A Czech season at Opéra de Dijon © Gilles Abegg
A Czech season at Opéra de Dijon
© Gilles Abegg

The new season at Opéra de Dijon begins with a celebration of Jean-Philippe Rameau, marking 250 years since his death. Rameau was born in Dijon in 1683, where his father worked as an organist in several of city’s churches. Rameau returned to Dijon in 1709, after studying in Milan and working in Paris, to briefly take over his father’s job as organist.

Ed Lyon as Mercury in <i>Castor & Pollux</i> at ENO © Alastair Muir
Ed Lyon as Mercury in Castor & Pollux at ENO
© Alastair Muir

He is commemorated next season with performances of possibly his finest opera Castor et Pollux, a co-production already seen at English National Opera and the Komische Oper Berlin, directed by Australian director Barrie Kosky. The Concert d’Astrée is conducted by Baroque expert Emmanuelle Haïm, with Pascal Charbonneau and Henk Neven as the twin brothers, both in love with the princess Télaïre (Emmanuelle de Negri). The love triangle is squared by both Télaïre and her sister, Phoebe (Gaëlle Arquez), both being in love with Castor. This is a production which has already provoked much discussion among audiences. Performed by such experts in the Baroque field, it should make for a musically satisfying experience.

Haïm is also at the helm for “a day of sheer madness” as Rameau is celebrated on 14 September with an afternoon and evening packed with musical events, participatory workshops and dance classes in “Let's celebrate Rameau!”.

Few have done more for French Baroque than William Christie and Les Arts Florissants with their all-singing, all-dancing productions. They bring their own particular brand of joie de vivre to Rameau in presenting Daphnis and Eglé, an heroic one-act pastorale, and the ballet La Naissance d’Osiris. Soprano Sophie Daneman, who has performed many times with Les Arts Florissants, directs.

Two important themes feature in the opera and concert season. In March, Résistance explores music written by composers of Jewish origin detained in Nazi concentration camps during World War II. Viktor Ullmann, Pavel Haas, Hans Krása and Gideon Klein were all deported to the Theresienstadt, where they continued to compose. Erwin Schulhoff was deported to the Wülzburg concentration camp, where he died in 1942. All five composers are programmed during the season.

Ullmann’s opera Der Kaiser von Atlantis (The Emperor of Atlantis) is subtitled “The Disobedience of Death” and was composed in 1943. During rehearsals in 1944, the Nazi authorities interpreted the opera as a satire on Adolf Hitler and prevented it from being performed. It didn’t receive its première until 1975, in Amsterdam. Schulhoff, Haas and Klein are performed in string quartet recitals by the renowned Pavel Haas Quartet and the Bennewitz Quartet. Krása’s children’s opera Brundibár runs just before the Résistance season opens, performed by the Maîtrise de Dijon at La Minoterie.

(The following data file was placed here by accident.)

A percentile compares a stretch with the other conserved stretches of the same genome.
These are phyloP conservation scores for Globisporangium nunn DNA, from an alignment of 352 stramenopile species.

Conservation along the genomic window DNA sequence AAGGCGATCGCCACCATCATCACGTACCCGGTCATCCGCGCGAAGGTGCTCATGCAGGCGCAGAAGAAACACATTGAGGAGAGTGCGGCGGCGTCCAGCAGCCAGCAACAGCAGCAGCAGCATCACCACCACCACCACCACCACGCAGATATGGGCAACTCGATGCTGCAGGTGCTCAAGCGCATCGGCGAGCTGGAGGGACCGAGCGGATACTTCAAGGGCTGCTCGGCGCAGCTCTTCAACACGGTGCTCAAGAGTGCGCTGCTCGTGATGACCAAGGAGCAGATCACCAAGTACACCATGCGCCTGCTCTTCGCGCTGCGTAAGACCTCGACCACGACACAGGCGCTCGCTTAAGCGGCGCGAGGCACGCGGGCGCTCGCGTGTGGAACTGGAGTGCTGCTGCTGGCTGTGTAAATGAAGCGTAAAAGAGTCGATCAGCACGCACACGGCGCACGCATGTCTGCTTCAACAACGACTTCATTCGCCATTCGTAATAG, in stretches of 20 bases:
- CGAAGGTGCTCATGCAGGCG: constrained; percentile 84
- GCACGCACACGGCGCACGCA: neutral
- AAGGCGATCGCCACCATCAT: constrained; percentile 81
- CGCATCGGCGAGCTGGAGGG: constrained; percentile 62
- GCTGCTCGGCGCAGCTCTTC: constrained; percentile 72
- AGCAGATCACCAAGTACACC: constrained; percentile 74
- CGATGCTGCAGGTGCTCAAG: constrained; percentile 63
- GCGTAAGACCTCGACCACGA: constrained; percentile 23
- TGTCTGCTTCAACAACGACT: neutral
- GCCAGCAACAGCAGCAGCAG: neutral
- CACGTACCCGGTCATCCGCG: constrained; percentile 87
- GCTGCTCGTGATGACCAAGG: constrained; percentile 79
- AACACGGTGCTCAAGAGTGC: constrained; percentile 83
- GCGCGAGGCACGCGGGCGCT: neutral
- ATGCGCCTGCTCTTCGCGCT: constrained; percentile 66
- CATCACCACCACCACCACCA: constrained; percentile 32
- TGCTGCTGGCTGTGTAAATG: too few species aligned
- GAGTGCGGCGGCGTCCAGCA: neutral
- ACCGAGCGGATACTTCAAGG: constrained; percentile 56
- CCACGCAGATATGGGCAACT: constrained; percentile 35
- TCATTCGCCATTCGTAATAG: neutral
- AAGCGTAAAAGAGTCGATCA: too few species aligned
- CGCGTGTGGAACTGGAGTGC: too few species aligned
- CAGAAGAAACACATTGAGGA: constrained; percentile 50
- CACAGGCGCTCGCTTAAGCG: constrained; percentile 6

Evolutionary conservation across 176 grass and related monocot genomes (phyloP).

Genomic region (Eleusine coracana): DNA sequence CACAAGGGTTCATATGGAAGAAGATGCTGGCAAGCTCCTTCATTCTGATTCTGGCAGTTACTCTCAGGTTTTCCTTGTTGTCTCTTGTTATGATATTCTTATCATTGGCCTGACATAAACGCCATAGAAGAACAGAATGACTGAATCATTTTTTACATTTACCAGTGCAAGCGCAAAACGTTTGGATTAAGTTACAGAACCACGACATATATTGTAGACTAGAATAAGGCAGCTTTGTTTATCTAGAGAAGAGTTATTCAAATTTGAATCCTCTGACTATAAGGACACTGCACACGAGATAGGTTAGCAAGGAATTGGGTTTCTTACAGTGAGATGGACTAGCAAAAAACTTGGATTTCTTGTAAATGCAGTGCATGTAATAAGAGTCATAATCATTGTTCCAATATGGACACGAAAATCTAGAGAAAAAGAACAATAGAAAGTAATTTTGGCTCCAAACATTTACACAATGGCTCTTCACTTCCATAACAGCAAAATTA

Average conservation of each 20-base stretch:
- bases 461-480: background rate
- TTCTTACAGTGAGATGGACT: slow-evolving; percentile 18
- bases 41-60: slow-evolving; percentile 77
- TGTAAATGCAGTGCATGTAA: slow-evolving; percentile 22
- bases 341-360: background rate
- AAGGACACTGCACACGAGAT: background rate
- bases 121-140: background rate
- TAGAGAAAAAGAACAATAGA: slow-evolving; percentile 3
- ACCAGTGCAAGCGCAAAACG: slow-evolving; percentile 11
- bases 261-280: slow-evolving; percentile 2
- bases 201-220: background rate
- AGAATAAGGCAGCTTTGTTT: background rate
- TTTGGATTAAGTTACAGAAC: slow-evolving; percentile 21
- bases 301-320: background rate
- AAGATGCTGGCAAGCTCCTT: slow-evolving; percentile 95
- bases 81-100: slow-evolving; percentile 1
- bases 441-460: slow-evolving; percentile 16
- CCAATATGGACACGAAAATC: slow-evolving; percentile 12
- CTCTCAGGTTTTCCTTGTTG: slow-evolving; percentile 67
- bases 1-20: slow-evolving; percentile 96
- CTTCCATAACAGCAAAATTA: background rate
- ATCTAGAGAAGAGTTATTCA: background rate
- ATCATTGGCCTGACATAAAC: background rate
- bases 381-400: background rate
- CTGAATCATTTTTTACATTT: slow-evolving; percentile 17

Tatiana Monogarova © Eugene Beregovoy
Tatiana Monogarova
© Eugene Beregovoy

Czech music is a strong thread running throughout the season, culminating in a spring series celebrating Bohemia and Moravia. Any season featuring Czech music is incomplete without the presence of Leoš Janáček or Antonín Dvořák and the music of both features strongly. Janáček’s opera Káťa Kabanová, inspired by Ostrovsky’s play The Storm, is a harrowing tale of an unhappily married woman who, wracked with guilt after committing adultery, confesses to her husband before throwing herself into the Volga.

The opera is heavily inspired by Janáček’s fixation with the much younger (and married) Kamila Stösslová. Laurent Joyeux, whose production of The Ring at Dijon Opera was highly praised, directs.

Moscow-born soprano Tatiana Monogarova, who is a famous interpreter of Tchaikovsky heroines (Tatyana, Lisa and Iolanta), here takes on the title role of Káťa. Mezzo Katya Starke takes on the role of her spiteful mother-in-law, Kabanicha. The Czech Virtuosi, described as ‘a Moravian version of Les Dissonances’ (a favorite Dijon orchestra, which performs without a conductor), is in the pit.

For its concert season, Dijon Opéra has mustered a fine roster of period instrument performers. Smetana, Dvořák and Janáček are supplied by Anima Eterna, conducted by Jos van Immerseel. They should bring fresh insights to the old warhorses which are Vltava, the “New World” Symphony and Janáček’s Sinfonietta. More period instrument Dvořák comes when Philippe Herreweghe and Orchestre des Champs-Elysées tackles the Stabat Mater. Mozart, who had strong connections with Prague, features in an exciting programme entitled Classics in Prague from Concerto Köln, where his “Prague” Symphony sits alongside a piano concerto by Dussek (performed by Andreas Staier) and a symphony by Rosetti.

Performances of Jakub Jan Ryba’s Christmas Mass are enormously popular in the Czech Republic. The Chorus of Opéra Dijon presents this much-loved work on 6 December.

Czech Chamber works include Dvořák from the Pavel Haas and Artemis Quartets. Both of Janáček’s string quartets – works of searing intensity – feature in a recital by Les Dissonances Quartet, while his piano masterpiece In the mists is performed by Dénes Várjon.

Czech composers spanning the centuries are represented, from Zelenka (performed alongside Vivaldi ‘in Bohemia’) to Mysliveček and on to Bohuslav Martinů and Petr Eben. Dijon is certainly an outpost of Prague next season!